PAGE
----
Web Site Design and Development

Your website is the first impression that many potential customers will have of your business. For that reason, it is crucial that the site be visually appealing, easy to navigate, and function quickly and smoothly. With a well designed and developed website, visitors will linger, browse and come back often. A poor website will have the opposite effect, sending customers racing out the virtual door, often never to return.

Although often used interchangeably, website “design” and “development” are technically two different terms. Website design refers to how a site looks and operates on the surface—its graphic appearance and usability. It also entails making the website “search engine friendly”, i.e. using key words and other techniques that cause your site to appear prominently when customers are searching the Internet for what you sell.

Website development refers to the underlying computer code that allows the website to look and operate the way the designer intended. The software that must be programmed to operate a website is extensive. It must control everything from the ability to enlarge a photograph to links to other websites to accepting credit cards.

As a result, most businesses that are just starting out don’t have the technical capability or capacity to program website software, but fortunately they don’t have to. For a simple website, downloadable design software is available for which the development work has already been done. For more complex sites, there are many website designers and developers available and willing to perform the service for a fee.

If your business has limited resources and you just want a very basic Internet presence that will simply perform the function of making potential customers aware of the goods and services you offer, as well as provide your location and contact information, then you may want to go online and download a proven website design software package to create your own site.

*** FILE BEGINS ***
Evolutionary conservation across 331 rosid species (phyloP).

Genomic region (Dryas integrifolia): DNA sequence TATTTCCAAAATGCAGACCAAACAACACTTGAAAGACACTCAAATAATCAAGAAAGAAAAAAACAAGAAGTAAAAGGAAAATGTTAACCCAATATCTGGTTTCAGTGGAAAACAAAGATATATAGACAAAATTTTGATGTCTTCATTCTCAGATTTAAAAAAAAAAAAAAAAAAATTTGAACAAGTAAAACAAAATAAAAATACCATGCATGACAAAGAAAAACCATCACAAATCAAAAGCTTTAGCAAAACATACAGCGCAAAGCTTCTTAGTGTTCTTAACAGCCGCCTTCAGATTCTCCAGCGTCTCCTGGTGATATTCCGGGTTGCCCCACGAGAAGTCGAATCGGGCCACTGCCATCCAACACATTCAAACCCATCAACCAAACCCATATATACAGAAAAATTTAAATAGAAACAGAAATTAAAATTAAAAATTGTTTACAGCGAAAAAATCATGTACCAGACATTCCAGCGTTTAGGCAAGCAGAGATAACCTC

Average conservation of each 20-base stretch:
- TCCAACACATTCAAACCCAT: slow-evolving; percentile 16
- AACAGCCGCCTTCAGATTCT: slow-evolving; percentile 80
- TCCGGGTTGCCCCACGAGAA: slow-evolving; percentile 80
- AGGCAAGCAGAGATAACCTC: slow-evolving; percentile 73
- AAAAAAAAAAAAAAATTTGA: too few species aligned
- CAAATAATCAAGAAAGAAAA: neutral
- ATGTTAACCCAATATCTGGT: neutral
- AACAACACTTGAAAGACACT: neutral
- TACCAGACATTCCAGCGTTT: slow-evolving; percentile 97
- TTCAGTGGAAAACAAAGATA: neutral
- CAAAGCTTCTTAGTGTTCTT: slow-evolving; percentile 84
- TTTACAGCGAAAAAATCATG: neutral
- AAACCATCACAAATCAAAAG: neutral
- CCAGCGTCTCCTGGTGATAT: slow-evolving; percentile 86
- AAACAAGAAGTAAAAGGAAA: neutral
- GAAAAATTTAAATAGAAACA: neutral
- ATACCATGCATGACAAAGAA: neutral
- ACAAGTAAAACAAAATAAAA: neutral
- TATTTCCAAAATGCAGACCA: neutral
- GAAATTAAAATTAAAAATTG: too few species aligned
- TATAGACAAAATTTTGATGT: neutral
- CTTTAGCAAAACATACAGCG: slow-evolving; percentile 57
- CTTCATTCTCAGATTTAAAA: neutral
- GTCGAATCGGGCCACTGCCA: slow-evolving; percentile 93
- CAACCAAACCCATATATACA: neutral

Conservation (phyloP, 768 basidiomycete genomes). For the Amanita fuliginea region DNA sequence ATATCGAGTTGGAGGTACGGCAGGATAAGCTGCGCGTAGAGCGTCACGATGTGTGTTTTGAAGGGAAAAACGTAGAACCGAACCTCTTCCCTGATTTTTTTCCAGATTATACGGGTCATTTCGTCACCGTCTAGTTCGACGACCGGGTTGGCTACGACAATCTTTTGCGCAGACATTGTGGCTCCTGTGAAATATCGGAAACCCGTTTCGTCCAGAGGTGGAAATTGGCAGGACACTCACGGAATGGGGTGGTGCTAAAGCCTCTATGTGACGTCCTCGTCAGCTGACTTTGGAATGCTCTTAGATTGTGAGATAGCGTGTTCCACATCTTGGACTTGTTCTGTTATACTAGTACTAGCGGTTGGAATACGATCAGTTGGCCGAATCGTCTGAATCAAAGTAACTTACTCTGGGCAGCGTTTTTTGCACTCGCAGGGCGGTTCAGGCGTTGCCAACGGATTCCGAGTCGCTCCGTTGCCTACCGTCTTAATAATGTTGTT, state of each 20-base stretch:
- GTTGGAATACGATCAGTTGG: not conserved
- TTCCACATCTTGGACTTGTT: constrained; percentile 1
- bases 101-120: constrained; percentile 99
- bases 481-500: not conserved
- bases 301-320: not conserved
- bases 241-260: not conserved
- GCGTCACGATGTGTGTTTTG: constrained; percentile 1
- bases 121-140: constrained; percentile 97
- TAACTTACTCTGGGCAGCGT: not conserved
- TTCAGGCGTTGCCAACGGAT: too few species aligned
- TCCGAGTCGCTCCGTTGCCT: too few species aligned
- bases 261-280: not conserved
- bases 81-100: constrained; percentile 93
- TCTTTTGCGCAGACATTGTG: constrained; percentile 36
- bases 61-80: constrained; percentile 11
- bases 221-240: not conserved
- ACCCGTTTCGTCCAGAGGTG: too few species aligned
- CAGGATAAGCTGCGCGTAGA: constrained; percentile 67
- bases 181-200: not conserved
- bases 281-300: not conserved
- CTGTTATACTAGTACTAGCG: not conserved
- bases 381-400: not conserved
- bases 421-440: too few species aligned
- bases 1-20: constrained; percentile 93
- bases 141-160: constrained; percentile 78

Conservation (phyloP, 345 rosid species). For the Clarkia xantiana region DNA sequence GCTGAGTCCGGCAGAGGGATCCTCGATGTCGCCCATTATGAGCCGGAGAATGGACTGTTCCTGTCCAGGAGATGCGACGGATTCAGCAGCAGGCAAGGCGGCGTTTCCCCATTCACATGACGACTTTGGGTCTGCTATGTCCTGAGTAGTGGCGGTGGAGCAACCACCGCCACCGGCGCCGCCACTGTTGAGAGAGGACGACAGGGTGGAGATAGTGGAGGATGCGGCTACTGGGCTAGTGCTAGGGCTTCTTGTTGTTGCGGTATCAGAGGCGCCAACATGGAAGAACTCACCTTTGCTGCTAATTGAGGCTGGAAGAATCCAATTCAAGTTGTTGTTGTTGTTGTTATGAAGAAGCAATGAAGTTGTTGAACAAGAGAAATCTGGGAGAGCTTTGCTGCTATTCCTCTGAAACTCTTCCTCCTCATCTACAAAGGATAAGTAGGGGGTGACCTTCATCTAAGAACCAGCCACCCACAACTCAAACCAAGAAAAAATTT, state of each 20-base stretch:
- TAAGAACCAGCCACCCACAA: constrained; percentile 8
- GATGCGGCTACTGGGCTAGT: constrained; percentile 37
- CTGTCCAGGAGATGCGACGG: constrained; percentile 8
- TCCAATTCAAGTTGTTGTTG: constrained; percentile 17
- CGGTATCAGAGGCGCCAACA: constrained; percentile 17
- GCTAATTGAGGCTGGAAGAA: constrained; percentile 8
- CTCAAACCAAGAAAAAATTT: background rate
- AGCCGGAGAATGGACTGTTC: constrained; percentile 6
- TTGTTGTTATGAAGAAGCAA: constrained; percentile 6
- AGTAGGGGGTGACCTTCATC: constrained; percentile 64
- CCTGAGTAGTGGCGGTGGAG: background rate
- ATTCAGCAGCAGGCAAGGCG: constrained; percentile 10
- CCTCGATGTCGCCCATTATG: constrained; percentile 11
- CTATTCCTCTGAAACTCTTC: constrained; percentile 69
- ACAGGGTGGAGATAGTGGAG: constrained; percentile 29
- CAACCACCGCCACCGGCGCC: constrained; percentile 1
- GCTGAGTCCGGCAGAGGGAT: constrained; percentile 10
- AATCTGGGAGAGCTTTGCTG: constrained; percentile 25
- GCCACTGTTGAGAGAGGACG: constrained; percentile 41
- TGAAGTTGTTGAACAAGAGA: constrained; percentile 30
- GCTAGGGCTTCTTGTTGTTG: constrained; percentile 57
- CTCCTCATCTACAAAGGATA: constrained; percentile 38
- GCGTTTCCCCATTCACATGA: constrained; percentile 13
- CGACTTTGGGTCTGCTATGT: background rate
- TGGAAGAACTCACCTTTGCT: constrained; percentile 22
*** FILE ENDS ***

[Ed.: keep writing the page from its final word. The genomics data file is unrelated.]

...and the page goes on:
Be aware, however, that even a website design program that performs all of the functions you desire will require a significant amount of thought, as well as trial and error, if you want your site to be a successful marketing and sales tool for your business. You will need to consider carefully the appearance of the site and how the visitors will interact with the information you provide. To realize the importance of this, just think about some of the websites you have visited that had poor graphics and difficult to read text, and were complicated and counter-intuitive to interface with. This type of website screams out “unprofessional” and reflects poorly on the business involved.

For these reasons, even if you are starting a new business it is probably worth the investment to hire an experienced website designer and developer to help you create an easy to use site that will attract and retain customers. Keep in mind when looking at candidates that you need a person or a team who can perform both the design and development functions. A website designer who dabbles in development, or vice versa, is not good enough. You need an expert in both areas.

In searching for a website designer and/or developer, you should consider a range of issues, from their experience and skill level to their responsiveness and ability to listen and communicate. When analyzing whether a candidate is the right fit, take a close look at his or her portfolio of websites, particularly those that are similar to your own specifications. Get your hands dirty with these sites and gage your own reactions as if you were a potential customer.